The PlayStation 5’s SSD storage expansion is needlessly complicated

PlayStation has offered little support when it comes to expanding your PS5's memory

PlayStation 5

Since the PlayStation 5 launched in November, one of the most requested features has been SSD storage expansion.

Now, PlayStation has begun to officially roll out support for SSD storage expansion to PS5 system update beta users. Unfortunately, the process is quite complicated — more so than many PS5 owners, including myself, were expected.

You can read a full breakdown from Sony here, but essentially, you need an M.2 solid-state drive that meets the following specs:

  • Measures in at 22mm in width and either 30mm, 42mm, 60mm, 80mm or 110mm in length
  • Has a read speed of at least 5,500mb per second
  • Is 250GB to 4TB
  • Has an interface that reads “PCIe Gen4 x4 M.2 NVMe SSD”
  • Carries a heatsink

The heatsink is particularly notable, as PlayStation just offhandedly mentions this as if you should be familiar with the concept. “Using an M.2 SSD with your PS5 console requires effective heat dissipation with a cooling structure, such as a heatsink,” writes the company.

It adds that you can get SSDs that come pre-equipped with a heatsink, although there are “single-sided” and “double-sided” heatsinks that you can purchase and add to an SSD that doesn’t have one. Again, there’s no explanation of the difference between a single- and double-sided heatsink.

Instead, PlayStation offers a few hilariously complex images to show how to attach these heatsinks — here’s the one for double-sided models.

PS5 heatsink installation

Of course, you’ll also have to physically attach the SSD. This will have to be done by *inhaling* removing the PS5’s side plate, unscrewing the expansion slot cover, screwing in the SSD, adjusting the internal spacer and then reinstalling the cover and plates with a recommended 2cm of room.

Did you get all that? With the PS5 and Xbox Series X/S being the first consoles to use SSDs, it would be completely understandable if that’s a bit confusing to you. Worse still, PlayStation isn’t even suggesting any PS5-ready SSDs that you can buy. Instead, it’s saying you need to figure that out yourself, perhaps with the help of a third-party.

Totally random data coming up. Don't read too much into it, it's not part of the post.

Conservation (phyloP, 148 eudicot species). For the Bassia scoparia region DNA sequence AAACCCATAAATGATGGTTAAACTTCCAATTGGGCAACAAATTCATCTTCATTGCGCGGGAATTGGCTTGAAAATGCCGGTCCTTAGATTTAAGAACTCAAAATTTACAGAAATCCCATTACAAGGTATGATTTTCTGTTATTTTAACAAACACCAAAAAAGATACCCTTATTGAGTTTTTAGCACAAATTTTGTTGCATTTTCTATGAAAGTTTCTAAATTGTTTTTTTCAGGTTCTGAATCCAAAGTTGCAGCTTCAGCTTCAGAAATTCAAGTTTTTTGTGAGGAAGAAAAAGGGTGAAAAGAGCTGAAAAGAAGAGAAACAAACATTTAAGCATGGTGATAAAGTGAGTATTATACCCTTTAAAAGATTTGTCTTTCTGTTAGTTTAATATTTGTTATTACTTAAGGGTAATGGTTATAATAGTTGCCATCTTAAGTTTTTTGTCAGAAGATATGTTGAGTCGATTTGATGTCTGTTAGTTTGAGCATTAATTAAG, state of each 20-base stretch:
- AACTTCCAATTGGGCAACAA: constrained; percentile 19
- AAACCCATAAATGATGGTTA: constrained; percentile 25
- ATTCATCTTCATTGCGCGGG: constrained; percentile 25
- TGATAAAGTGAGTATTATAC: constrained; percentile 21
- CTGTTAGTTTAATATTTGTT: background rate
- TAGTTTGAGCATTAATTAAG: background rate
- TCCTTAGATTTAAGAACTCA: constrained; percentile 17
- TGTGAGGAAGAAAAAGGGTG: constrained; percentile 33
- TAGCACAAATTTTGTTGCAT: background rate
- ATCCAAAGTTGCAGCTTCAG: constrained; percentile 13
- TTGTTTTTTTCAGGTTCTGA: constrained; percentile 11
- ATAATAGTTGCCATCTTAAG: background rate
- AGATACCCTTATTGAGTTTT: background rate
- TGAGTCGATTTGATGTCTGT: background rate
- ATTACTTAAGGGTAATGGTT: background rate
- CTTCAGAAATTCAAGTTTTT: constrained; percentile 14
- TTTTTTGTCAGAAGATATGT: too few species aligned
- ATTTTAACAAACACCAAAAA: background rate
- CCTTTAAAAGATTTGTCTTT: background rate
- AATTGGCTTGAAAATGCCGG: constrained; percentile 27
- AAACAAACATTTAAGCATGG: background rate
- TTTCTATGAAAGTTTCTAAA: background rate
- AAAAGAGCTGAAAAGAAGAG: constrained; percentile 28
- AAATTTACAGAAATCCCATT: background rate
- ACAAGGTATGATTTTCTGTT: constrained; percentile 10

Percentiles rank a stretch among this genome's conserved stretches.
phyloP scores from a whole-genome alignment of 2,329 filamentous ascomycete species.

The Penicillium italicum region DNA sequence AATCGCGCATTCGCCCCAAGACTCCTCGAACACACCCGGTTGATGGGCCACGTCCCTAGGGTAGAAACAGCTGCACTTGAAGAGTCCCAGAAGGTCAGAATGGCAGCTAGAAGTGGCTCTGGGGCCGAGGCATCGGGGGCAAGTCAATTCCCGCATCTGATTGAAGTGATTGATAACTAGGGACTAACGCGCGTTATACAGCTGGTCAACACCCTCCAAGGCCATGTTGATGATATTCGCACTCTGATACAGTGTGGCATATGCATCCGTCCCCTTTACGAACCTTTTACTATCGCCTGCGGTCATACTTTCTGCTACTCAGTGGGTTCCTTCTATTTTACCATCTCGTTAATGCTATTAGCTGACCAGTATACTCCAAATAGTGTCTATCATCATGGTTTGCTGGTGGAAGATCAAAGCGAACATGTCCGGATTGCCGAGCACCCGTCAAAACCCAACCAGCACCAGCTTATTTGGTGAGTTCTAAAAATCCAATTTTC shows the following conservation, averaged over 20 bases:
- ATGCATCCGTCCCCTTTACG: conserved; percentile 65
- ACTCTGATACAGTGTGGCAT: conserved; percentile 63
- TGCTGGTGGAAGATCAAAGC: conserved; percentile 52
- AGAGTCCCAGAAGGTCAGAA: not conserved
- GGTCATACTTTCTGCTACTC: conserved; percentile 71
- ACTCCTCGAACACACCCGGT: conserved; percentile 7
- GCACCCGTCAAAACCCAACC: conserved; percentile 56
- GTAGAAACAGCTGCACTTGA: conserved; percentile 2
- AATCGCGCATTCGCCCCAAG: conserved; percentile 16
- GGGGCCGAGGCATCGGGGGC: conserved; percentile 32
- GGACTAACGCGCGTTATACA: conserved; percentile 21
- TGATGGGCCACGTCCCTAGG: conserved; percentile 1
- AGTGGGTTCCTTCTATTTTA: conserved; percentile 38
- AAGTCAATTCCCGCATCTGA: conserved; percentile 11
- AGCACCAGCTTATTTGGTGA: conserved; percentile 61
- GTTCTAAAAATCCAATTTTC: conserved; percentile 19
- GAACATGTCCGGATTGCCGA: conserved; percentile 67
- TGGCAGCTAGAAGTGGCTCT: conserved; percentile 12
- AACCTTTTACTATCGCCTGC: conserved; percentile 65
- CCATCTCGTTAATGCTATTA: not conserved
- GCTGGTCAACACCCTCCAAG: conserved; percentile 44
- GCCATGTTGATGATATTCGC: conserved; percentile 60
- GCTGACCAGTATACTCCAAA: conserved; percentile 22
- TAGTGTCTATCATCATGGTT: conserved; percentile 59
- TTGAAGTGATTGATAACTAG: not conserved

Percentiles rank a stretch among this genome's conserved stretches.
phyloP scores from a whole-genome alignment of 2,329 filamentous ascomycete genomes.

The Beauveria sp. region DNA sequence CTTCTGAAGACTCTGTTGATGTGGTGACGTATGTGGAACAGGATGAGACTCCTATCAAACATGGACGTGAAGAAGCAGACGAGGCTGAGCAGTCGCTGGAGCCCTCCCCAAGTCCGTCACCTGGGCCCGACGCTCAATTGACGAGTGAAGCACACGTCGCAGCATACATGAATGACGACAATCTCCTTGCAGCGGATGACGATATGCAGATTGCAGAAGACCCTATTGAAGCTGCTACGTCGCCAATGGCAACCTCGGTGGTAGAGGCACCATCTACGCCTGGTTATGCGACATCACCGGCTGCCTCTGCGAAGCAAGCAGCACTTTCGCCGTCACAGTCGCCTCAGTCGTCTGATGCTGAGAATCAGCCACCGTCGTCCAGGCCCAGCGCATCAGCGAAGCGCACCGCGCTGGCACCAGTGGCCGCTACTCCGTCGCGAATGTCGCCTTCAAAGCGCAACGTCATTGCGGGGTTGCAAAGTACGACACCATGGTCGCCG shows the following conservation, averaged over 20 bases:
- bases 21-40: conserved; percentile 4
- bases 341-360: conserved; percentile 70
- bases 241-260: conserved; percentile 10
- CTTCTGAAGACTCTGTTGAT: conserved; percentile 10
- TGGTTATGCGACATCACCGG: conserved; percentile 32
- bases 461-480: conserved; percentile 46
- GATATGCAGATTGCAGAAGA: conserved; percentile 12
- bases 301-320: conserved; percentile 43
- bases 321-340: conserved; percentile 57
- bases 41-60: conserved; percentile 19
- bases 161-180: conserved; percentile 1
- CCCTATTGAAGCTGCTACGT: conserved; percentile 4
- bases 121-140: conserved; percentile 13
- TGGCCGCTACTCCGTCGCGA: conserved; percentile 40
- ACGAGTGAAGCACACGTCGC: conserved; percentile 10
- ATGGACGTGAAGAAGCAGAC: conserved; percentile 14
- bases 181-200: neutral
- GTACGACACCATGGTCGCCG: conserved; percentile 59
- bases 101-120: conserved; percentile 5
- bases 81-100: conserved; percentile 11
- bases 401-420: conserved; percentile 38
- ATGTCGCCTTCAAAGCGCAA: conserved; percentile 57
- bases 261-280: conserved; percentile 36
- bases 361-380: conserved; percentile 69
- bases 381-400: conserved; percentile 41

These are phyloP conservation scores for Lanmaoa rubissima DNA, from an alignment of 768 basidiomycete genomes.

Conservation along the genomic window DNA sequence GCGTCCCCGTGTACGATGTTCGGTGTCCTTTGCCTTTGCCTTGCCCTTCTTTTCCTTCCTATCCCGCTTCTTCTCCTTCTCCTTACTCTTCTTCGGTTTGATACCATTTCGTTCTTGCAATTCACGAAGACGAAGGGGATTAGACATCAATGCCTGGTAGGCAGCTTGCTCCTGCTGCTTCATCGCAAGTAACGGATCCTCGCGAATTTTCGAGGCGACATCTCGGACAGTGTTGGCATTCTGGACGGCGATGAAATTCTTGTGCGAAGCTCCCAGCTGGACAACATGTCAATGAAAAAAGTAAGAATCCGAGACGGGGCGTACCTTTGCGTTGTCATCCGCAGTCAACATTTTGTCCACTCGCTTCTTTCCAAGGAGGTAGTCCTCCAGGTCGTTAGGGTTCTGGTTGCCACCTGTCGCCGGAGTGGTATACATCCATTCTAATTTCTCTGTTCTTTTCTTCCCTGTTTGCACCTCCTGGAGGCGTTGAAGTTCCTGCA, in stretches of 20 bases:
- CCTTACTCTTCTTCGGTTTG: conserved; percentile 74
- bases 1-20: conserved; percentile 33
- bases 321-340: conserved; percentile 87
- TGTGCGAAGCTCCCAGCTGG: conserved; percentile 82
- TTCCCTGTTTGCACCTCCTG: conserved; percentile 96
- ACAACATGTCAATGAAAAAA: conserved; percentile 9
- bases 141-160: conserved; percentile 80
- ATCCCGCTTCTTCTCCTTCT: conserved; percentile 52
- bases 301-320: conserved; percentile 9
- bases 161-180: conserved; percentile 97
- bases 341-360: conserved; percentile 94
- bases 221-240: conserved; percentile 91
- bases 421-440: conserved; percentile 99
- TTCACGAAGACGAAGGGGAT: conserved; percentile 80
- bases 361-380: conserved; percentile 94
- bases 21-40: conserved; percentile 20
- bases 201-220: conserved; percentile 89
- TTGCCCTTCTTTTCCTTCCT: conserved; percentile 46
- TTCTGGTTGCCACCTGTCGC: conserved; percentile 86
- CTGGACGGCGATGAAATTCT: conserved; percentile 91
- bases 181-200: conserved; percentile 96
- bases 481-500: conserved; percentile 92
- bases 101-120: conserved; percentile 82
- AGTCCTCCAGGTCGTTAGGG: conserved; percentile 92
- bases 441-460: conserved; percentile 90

“You should carefully review drive specifications prior to purchase and contact the vendor or manufacturer if you need further information,” writes the company. “SIE [Sony Interactive Entertainment] cannot guarantee that all M.2 SSD devices meeting the described specifications will work with your console and assumes no responsibility for the selection, performance or use of third-party products.”

“It’s an approach that seems at odds with one of the key focuses of the PS5’s user experience (UX) — speed.”

While I understand that it needs to legally cover itself with that disclaimer, the company’s complete lack of mention of even a single accepted drive is baffling. Instead, we’ve had to rely on companies like Seagate and Western Digital to come out on their own to confirm which of their SSDs are compatible with the PS5. They’re the first two manufacturers to do so at this time.

Following PlayStation’s confirmation of the rollout of the SSD expansion support, gaming YouTuber Skill Up joked on Twitter that you’ll need a “student loan” and a “Masters in Electrical Engineering” to upgrade his PS5’s storage. For context, he has a beefy PC that he uses for work, so he’s clearly poking fun on behalf of unknowing console players, rather than his own lack of experience with SSDs.